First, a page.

“My dear Sir — I am obliged to you for preserving my secret, being at least as anxious as ever (MORE anxious I cannot well be) to keep quiet. You asked me in one of your letters lately, whether I thought I should escape identification in Yorkshire. I am so little known, that I think I shall. Besides, the book is far less founded on the Real, than perhaps appears. It would be difficult to explain to you how little actual experience I have had of life, how few persons I have known, and how very few have known me.
“As an instance how the characters have been managed, take that of Mr. Helstone. If this character had an original, it was in the person of a clergyman who died some years since at the advanced age of eighty. I never saw him except once — at the consecration of a church — when I was a child of ten years old. I was then struck with his appearance, and stern, martial air. At a subsequent period, I heard him talked about in the neighbourhood where he had resided: some mention him with enthusiasm — others with detestation. I listened to various anecdotes, balanced evidence against evidence, and drew an inference. The original of Mr. Hall I have seen; he knows me slightly; but he would as soon think I had closely observed him or taken him for a character — he would as soon, indeed, suspect me of writing a hook — a novel — as he would his dog, Prince. Margaret Hall called “Jane Eyre” a ‘wicked book,’ on the authority of the Quarterly; an expression which, coming from her, I will here confess, struck somewhat deep. It opened my eyes to the harm the Quarterly had done. Margaret would not have called it ‘wicked,’ if she had not been told so.
“No matter — whether known or unknown — misjudged, or the contrary — I am resolved not to write otherwise. I shall bend as my powers tend. The two human beings who understood me, and whom I understood, are gone: I have some that love me yet, and whom I love, without expecting, or having a right to expect, that they shall perfectly understand me. I am satisfied; but I must have my own way in the matter of writing. The loss of what we possess nearest and dearest to us in this world, produces an effect upon the character we search out what we have yet left that can support, and, when found, we cling to it with a hold of new-strung tenacity. The faculty of imagination lifted me when I was sinking, three months ago; its active exercise has kept my head above water since; its results cheer me now, for I feel they have enabled me to give pleasure to others. I am thankful to God, who gave me the faculty; and it is for me a part of my religion to defend this gift, and to profit by its possession. — Yours sincerely,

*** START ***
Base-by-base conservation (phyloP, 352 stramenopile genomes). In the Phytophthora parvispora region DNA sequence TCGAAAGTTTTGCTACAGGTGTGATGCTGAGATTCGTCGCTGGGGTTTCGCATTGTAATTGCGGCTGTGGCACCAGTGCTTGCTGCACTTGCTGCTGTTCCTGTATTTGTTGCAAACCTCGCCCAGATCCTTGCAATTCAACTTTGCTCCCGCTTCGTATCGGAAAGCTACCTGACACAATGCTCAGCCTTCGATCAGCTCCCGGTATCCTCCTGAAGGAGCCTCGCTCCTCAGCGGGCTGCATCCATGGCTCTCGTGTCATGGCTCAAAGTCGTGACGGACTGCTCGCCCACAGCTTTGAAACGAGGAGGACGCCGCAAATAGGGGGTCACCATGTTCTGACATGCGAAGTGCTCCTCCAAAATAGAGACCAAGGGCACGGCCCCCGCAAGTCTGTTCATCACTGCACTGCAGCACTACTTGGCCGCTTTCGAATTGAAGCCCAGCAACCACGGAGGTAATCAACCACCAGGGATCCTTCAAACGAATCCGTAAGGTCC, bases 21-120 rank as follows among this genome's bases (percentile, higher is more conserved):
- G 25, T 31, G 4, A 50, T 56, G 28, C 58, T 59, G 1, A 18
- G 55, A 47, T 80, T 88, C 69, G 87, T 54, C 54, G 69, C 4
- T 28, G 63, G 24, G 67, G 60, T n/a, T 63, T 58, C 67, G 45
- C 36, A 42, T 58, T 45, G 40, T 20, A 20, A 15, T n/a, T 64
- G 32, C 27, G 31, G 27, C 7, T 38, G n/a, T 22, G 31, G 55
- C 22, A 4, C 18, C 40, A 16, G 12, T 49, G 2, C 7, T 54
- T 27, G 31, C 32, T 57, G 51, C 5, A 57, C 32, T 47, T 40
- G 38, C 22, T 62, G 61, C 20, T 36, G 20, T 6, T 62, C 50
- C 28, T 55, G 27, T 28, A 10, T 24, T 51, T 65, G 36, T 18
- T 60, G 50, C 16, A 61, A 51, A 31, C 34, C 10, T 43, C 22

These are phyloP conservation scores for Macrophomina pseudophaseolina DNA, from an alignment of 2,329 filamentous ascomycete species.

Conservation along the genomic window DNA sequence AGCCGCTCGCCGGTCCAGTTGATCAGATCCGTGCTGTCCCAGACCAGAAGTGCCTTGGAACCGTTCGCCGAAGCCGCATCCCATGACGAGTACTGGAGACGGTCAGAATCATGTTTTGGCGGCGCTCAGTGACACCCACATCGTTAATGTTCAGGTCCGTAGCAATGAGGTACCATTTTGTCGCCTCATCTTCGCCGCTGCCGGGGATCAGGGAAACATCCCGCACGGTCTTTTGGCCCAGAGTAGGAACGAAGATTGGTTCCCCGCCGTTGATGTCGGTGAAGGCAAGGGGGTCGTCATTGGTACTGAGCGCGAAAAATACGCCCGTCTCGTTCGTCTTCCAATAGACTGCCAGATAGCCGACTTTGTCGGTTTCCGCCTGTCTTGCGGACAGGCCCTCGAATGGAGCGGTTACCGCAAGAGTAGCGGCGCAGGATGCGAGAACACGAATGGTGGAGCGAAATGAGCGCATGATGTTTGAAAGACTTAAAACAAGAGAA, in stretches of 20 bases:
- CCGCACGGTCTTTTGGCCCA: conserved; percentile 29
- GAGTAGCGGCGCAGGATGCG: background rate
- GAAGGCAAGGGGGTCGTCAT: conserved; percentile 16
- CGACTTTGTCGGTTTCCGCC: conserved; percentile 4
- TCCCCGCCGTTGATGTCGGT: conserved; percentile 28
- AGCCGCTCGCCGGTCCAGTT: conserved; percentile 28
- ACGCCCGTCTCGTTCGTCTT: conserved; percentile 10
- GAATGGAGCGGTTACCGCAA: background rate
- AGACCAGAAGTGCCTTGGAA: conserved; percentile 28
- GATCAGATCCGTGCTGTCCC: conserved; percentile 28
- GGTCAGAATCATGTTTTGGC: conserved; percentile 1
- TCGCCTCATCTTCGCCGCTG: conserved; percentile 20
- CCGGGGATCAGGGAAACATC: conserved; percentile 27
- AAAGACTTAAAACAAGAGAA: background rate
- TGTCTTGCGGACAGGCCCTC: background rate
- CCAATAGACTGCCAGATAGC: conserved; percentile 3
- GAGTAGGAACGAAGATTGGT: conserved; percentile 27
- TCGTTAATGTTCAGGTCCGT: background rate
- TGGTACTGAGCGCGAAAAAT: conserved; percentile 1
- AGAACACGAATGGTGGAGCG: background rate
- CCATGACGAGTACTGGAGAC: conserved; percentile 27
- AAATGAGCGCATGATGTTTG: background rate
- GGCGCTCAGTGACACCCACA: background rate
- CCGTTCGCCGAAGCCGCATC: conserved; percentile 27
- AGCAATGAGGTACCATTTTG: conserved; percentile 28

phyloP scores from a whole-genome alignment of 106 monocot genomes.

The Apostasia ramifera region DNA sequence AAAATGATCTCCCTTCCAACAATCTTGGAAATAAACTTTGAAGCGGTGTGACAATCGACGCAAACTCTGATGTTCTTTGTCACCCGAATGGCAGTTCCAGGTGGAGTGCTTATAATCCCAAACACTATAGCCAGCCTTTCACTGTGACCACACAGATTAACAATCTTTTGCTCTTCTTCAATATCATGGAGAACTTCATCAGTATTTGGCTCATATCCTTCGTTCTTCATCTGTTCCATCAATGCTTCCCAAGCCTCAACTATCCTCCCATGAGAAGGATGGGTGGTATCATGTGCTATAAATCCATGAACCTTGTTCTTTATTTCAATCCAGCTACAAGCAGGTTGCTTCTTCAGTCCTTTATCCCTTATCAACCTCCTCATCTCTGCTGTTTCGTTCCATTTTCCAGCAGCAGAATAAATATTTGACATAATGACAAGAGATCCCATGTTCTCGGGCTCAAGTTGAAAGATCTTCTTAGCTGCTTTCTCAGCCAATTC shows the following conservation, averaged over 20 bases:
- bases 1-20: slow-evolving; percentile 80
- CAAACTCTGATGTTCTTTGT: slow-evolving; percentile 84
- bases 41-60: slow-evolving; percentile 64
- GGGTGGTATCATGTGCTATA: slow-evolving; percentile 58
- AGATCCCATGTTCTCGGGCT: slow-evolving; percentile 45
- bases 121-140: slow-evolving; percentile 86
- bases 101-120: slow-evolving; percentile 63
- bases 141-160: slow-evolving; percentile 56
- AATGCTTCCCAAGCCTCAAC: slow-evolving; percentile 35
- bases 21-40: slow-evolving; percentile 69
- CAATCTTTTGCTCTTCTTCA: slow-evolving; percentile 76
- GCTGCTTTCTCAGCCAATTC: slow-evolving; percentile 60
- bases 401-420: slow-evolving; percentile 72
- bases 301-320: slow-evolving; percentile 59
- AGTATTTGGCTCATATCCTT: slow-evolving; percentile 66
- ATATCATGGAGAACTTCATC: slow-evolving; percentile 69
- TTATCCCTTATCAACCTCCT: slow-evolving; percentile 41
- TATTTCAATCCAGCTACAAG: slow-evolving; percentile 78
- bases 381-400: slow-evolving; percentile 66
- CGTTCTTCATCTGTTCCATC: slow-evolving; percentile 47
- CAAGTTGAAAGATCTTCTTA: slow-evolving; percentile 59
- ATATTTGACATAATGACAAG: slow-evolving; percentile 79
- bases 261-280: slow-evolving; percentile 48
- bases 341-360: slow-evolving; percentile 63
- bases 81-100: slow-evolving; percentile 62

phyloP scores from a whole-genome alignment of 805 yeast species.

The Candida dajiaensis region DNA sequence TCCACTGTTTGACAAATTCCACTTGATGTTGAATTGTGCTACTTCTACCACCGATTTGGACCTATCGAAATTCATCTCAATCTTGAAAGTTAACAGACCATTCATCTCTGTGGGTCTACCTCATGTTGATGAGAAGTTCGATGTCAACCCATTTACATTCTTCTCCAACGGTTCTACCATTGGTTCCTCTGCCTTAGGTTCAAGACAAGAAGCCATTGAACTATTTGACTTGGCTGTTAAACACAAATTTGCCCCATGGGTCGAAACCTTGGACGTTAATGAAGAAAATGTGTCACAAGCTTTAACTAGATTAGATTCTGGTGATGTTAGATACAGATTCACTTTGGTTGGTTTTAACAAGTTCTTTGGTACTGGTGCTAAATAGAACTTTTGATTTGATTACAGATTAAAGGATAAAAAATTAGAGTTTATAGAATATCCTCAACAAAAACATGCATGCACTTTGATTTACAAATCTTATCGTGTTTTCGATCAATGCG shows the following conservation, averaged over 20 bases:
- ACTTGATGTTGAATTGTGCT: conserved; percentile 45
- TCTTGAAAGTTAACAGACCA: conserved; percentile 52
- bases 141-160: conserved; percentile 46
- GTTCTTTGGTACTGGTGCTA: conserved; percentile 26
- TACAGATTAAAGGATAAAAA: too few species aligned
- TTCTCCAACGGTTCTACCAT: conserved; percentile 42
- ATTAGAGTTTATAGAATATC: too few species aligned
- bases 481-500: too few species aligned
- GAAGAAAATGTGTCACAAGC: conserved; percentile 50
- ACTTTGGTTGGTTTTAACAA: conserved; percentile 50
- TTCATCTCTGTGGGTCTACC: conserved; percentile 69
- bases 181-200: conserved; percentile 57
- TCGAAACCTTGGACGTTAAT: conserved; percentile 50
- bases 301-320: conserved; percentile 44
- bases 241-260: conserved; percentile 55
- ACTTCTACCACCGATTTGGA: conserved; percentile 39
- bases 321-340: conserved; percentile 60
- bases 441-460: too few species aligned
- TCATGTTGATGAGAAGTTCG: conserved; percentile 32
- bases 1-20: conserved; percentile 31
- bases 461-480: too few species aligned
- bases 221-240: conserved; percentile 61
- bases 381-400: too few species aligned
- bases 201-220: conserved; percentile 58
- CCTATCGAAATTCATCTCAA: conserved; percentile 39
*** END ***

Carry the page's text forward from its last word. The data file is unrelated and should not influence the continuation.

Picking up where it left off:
At the time when this letter was written, both Tabby and the young servant whom they had to assist her were ill in bed; and, with the exception of occasional aid, Miss Bronte had all the household work to perform, as well as to nurse the two invalids.